x

Probability:

P(X = x)

Cumulative Probability:

P(X < x)
0

0.25

0.25

0.50

0.75

0.25

1.00

## Uniform Probability Distribution

The simplest probability distribution occurs when all of the values of a random variable occur
with equal probability. This probability distribution is called the uniform distribution.

Uniform Distribution. Suppose the random variable X can assume k different values. Suppose
also that the P(X = xk) is constant. Then,
P(X = xk) = 1/k

Example 1

Suppose a die is tossed. What is the probability that the die will land on 5 ?

Solution: When a die is tossed, there are 6 possible outcomes represented by: S = { 1, 2, 3, 4, 5, 6
}. Each possible outcome is a random variable (X), and each outcome is equally likely to occur.
Thus, we have a uniform distribution. Therefore, the P(X = 5) = 1/6.

## What is the Normal Distribution?

In probability theory, the normal distribution is a continuous probability distribution. Normal
distributions are important in statistics and are often used in the natural and social sciences to
represent real-valued random variables whose distributions are not known. The normal
distribution is called the bell curve.
For standard normal distribution graph, any normal distribution curve can be converted to a
standard normal curve with mean = 0 and standard deviation 1. The standard normal distribution
is represented by N(0, 1). The continuous random variable for standard normal distribution is
called the standardized variable and is represented by Z.
From normal random variable X , to standardized variable Z ( Z-score) , a random variable X
that has a normal distribution with mean, and standard deviation, can be converted to Z-score
using the formula :
Z = X-

In real-life, we can use normal distribution in the application of quality control. We can calculate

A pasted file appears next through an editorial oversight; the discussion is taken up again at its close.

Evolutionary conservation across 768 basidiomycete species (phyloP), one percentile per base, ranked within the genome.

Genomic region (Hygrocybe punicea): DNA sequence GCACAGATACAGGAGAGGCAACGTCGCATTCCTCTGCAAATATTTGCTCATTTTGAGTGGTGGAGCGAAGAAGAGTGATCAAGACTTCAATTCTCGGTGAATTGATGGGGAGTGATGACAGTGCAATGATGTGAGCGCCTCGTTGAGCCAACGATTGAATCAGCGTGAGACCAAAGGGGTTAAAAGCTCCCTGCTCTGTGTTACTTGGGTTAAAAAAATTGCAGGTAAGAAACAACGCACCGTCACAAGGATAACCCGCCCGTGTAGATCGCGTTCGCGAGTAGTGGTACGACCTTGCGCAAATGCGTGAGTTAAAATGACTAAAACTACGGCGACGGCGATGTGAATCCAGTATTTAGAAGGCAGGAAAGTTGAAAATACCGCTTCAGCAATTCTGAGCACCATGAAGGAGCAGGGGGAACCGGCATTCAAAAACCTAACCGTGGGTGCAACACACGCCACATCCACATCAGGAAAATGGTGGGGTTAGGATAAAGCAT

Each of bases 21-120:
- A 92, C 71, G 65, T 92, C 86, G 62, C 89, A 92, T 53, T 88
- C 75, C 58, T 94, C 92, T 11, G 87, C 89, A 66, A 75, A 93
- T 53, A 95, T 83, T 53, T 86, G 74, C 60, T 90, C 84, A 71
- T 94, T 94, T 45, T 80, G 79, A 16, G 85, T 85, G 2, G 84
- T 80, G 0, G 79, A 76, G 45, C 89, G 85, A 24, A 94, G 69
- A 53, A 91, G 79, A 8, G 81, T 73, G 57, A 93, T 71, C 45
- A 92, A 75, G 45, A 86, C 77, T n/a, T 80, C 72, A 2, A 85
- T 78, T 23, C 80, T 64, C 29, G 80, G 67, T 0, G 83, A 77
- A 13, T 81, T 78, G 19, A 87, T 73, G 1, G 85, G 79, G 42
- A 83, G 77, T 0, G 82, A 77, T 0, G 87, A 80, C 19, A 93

the probability and estimate the amount for each category or grade.

## WHAT IS BINOMIAL DISTRIBUTION?

A binomial distribution summarizes the number of trials, or observations, when each trial has the
same probability of attaining one particular value.

For example, flipping a coin would create a binomial distribution. This is because each trial can
only take one of two values (heads or tails), each success has the same probability (i.e. the
probability of flipping a head is 0.50) and the results of one trial will not influence the results of
another.
P(X = x) = nCr=p, where x = 0, 1, 2, n and p + q = 1
Bernoulli has also shown that mean, variance and standard deviation of a binomial distribution
can be
calculated using :
If X ~ B(n , p),then,
Mean, = np
Variance, = npq
Standard deviation, =

## Examples of Binomial Distribution

Suppose a biased coin comes up heads with probability 0.3 when tossed. What is
the probability of achieving 0, 1,..., 6 heads after six tosses?
\Pr(0\text{ heads}) = f(0) = \Pr(X = 0) = {6\choose 0}0.3^0 (1-0.3)^{6-0}
\approx 0.1176
\Pr(1\text{ heads}) = f(1) = \Pr(X = 1) = {6\choose 1}0.3^1 (1-0.3)^{6-1}
\approx 0.3025
\Pr(2\text{ heads}) = f(2) = \Pr(X = 2) = {6\choose 2}0.3^2 (1-0.3)^{6-2}
\approx 0.3241
\Pr(3\text{ heads}) = f(3) = \Pr(X = 3) = {6\choose 3}0.3^3 (1-0.3)^{6-3}
\approx 0.1852
\Pr(4\text{ heads}) = f(4) = \Pr(X = 4) = {6\choose 4}0.3^4 (1-0.3)^{6-4}
\approx 0.0595
\Pr(5\text{ heads}) = f(5) = \Pr(X = 5) = {6\choose 5}0.3^5 (1-0.3)^{6-5}
\approx 0.0102
\Pr(6\text{ heads}) = f(6) = \Pr(X = 6) = {6\choose 6}0.3^6 (1-0.3)^{6-6}
\approx 0.0007

## DIFFERENCES BETWEEN NORMAL

DISTRIBUTION&BINOMIAL DISTRIBUTION
Normal distributions are continuous and have a special bell shape.